So, for example, the next action for the recently compiled manuscript of Bluehammer is to read it and make rough edit notes thereon. However, that action doesn’t become active until the middle of January.

I turn therefore to A Turquoise Song, the NaNovel I wrote in 2011. I’ve just completed a read through which gives me a rough sense of the work needed, and so I know that the next action on this project is to prepare an outline for the full story from the first half of Song.

Now, the project actions I have been talking about so far are pretty meaty jobs – annotating a lengthy manuscript and preparing an outline are both tasks which will take many hours. I am fine with that – indeed, I quite like it because it gives me well-defined domain to work in within which it is easy to track progress.

This brings up another small point, which is that it is important to fit the task to the time and energy available. The manuscript reading is relatively easy to manage, because although it is large task as a whole, reading a handful of pages only takes a a few minutes. In a similar vein, trying to construct a plot outline when I am in an uncreative frame f mind is a lost cause.

Some of this is more at the level of aspiration rather than actuality right now – for example, I don’t have a current list of next actions on all my personal projects – but this is the plan I am working for the next this year.

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A Short Note About Apocalypses

I was going to write a post about apocalyptic fiction, but I decided not to because I don’t have a lot to say about it. I’ve read my share of it to be sure, from Cold War-era fantasies of post-nuclear holocaust survival and evolution to more recent stories such as The Road, but the basic problem is that I don’t care for those stories much.

This may help explain why my one attempt at writing apocalyptic horror fell so flat.

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Collecting My Worlds

I have mentioned mind mapping before. One of the things I use mind maps for is to collect information about the worlds that I invent.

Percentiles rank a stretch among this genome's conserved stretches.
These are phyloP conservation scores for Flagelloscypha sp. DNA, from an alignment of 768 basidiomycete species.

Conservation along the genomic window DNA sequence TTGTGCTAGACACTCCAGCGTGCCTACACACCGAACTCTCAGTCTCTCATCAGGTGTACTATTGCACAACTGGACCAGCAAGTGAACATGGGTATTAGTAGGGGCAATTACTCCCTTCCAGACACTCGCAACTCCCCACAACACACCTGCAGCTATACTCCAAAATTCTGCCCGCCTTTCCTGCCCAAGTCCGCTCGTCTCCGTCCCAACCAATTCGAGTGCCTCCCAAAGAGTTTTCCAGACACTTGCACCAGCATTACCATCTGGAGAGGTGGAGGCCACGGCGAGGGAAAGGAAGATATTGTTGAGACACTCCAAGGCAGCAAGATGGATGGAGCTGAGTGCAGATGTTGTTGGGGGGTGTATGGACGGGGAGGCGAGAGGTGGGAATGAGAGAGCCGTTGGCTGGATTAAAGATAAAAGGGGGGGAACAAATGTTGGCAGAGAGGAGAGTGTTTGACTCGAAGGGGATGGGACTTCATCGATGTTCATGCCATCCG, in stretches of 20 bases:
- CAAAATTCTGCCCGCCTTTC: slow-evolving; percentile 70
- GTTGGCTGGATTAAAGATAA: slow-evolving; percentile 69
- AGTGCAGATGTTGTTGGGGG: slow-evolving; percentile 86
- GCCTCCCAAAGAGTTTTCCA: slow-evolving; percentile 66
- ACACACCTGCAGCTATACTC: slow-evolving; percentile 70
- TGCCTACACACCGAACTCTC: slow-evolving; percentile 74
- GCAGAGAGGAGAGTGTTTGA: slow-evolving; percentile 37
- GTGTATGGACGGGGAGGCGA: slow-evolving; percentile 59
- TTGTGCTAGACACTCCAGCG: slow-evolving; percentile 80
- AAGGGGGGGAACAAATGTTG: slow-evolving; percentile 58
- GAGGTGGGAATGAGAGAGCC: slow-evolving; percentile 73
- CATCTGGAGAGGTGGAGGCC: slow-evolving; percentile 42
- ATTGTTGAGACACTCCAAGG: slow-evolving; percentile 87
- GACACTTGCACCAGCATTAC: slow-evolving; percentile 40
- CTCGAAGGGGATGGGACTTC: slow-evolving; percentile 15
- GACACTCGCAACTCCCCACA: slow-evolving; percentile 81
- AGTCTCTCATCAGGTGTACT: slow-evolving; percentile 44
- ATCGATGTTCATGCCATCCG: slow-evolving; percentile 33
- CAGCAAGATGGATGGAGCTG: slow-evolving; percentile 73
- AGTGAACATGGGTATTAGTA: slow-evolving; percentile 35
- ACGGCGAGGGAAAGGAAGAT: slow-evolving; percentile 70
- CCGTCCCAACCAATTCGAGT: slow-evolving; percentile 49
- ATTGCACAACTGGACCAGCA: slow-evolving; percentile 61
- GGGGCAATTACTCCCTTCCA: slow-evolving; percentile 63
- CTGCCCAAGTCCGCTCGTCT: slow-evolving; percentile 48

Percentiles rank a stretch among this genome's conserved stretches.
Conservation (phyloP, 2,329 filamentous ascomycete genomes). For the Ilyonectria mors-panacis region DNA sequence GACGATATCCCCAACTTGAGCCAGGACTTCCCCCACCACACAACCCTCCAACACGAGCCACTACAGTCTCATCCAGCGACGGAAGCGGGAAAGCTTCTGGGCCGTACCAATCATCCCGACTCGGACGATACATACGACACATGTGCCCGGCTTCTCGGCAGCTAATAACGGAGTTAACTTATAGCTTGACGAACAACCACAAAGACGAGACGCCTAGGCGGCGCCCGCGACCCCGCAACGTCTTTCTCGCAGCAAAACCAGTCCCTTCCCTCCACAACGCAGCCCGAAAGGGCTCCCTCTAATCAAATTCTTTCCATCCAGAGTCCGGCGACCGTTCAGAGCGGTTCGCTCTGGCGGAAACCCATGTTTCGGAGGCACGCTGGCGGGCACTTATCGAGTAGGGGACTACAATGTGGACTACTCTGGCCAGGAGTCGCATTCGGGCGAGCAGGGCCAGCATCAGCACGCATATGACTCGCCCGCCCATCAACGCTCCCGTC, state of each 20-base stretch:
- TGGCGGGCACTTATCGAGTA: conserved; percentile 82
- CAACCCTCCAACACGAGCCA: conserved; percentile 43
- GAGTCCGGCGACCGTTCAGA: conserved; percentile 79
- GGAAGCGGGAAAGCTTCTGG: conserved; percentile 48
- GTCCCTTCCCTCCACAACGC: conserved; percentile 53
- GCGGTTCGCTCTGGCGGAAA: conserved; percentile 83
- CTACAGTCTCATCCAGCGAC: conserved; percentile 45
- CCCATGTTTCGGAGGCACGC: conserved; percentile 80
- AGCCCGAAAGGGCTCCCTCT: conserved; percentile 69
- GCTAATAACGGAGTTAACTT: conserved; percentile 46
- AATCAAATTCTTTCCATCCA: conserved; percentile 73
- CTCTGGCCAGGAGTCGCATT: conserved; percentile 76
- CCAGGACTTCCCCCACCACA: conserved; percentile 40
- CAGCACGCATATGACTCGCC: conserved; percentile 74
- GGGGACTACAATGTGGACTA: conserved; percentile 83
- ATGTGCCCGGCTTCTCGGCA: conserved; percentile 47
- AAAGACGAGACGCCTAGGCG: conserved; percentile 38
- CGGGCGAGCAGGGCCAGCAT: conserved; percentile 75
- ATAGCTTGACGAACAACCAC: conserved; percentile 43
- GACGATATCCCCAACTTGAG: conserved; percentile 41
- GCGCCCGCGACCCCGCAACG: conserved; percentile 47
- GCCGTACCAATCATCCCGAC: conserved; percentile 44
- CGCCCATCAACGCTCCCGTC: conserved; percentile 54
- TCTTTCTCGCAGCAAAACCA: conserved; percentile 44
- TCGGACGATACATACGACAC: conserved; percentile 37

Kissiltur and its empire are big places, and when I am digging away in the word mines I often invent things on the spur of the moment that I forget about the next time I come back to that narrative. So, collecting a gazetteer of the world’s features and the characters that populate it is an important part of smoothing out the roughness – if I have an incidental character appearing in one scene, it might make sense for that same character to appear later in another character’s narrative, for example. Conversely, I may accidentally use the same name in more than one place even thought the characters should be distinct – I know I have used the name “Marissa” for at least three different female service personnel. Now, that might be something I could use as a joke, but I want to choose to make that joke rather than having it look like an error.

More to the point, there are names and locations that I have made up in previous drafts of this work which I want to continue into this version.

Here is what I do.

  1. open a new map file in Freemind*
  2. read the story
  3. for each thing in the story, make a note in a category node
    1. do you have a category for this thing?
    2. if so, then note it there
    3. if not, then create it along with an other reasonable categories
  4. add details to the thing node to capture specifics

For example, the governor of the Outer Empire settlement of Terrian who appears in one scene would be categorised as

Characters / incidental / Outer Empire / <name> / governor of Terrian

“Governor of Terrian” is a detail applied to the name, and any physical description as further details on the node.